Cranberry Academy

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About Cranberry Academy

Name Cranberry Academy
Ofsted Inspections
Mrs Lucie Smith
Address Cranberry Lane, Alsager, ST7 2LE
Phone Number 01270902054
Phase Academy
Type Academy sponsor led
Age Range 3-11
Religious Character None
Gender Mixed
Number of Pupils 430
Local Authority Cheshire East
Highlights from Latest Inspection

What is it like to attend this school?

Pupils thrive at this happy and welcoming school. Staff expect all pupils, including those with special educational needs and/or disabilities (SEND), to work hard and achieve well.

Pupils do their best each day to live up to these high expectations. They get on well with each other and are extremely polite to staff and visitors.

Pupils feel safe in school.

They said that there is always someone there to help them if they have any concerns. They learn how to keep themselves safe at home and when playing out with friends. They also learn about managing positive relationships and how to keep safe when online.

Pupils said that staff are quick to deal wit...h bullying if it happens.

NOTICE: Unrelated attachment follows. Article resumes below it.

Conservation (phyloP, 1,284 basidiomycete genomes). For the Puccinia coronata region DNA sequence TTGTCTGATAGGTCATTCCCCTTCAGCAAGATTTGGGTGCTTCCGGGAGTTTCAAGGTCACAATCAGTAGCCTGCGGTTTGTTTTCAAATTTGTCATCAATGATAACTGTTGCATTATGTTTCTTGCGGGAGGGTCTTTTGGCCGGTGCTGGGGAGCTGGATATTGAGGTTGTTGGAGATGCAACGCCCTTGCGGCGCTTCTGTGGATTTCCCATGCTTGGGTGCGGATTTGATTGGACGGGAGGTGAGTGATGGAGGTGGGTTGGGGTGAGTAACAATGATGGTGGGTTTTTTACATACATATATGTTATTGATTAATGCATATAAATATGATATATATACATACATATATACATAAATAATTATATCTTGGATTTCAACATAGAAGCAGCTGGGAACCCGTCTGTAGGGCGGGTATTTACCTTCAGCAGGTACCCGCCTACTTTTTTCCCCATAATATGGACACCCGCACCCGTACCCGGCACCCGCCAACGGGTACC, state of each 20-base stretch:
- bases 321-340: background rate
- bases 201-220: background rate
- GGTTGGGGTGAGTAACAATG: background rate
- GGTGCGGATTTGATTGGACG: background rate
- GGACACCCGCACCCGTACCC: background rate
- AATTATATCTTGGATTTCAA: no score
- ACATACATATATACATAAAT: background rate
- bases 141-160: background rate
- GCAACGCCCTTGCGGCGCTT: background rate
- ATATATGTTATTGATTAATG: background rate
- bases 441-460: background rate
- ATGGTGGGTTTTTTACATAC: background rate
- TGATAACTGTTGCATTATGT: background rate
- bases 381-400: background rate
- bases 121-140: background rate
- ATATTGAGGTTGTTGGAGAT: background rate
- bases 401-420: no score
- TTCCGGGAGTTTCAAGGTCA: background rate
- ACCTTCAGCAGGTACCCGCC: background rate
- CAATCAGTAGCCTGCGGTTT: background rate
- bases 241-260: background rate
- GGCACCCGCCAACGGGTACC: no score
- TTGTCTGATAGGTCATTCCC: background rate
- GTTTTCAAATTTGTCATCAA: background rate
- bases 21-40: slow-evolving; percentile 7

Pupils develop a great enthusiasm for learning. They listen attentively and are keen to contribute to discussions.

These positive attitudes are developed right from the start of early years, where children learn routines that help them to develop independence.

Leaders have developed a well-thought-out programme to support pupils' wider development. Pupils are encouraged to take on additional responsibilities such as those of sports leaders.

They enjoy earning rewards for living up to the school's values. They also enjoy participating in clubs and representing the school in sporting events.

What does the school do well and what does it need to do better?

The new leadership team has made improvements to the quality of education since the previous inspection.

Leaders work effectively with staff to encourage pupils to become respectful and responsible citizens. Pupils behave well. Learning is rarely disrupted by poor behaviour.

Staff encourage pupils to value diversity. They work with leaders to provide a broad range of extra-curricular activities and use residential visits and educational trips to bring the curriculum to life.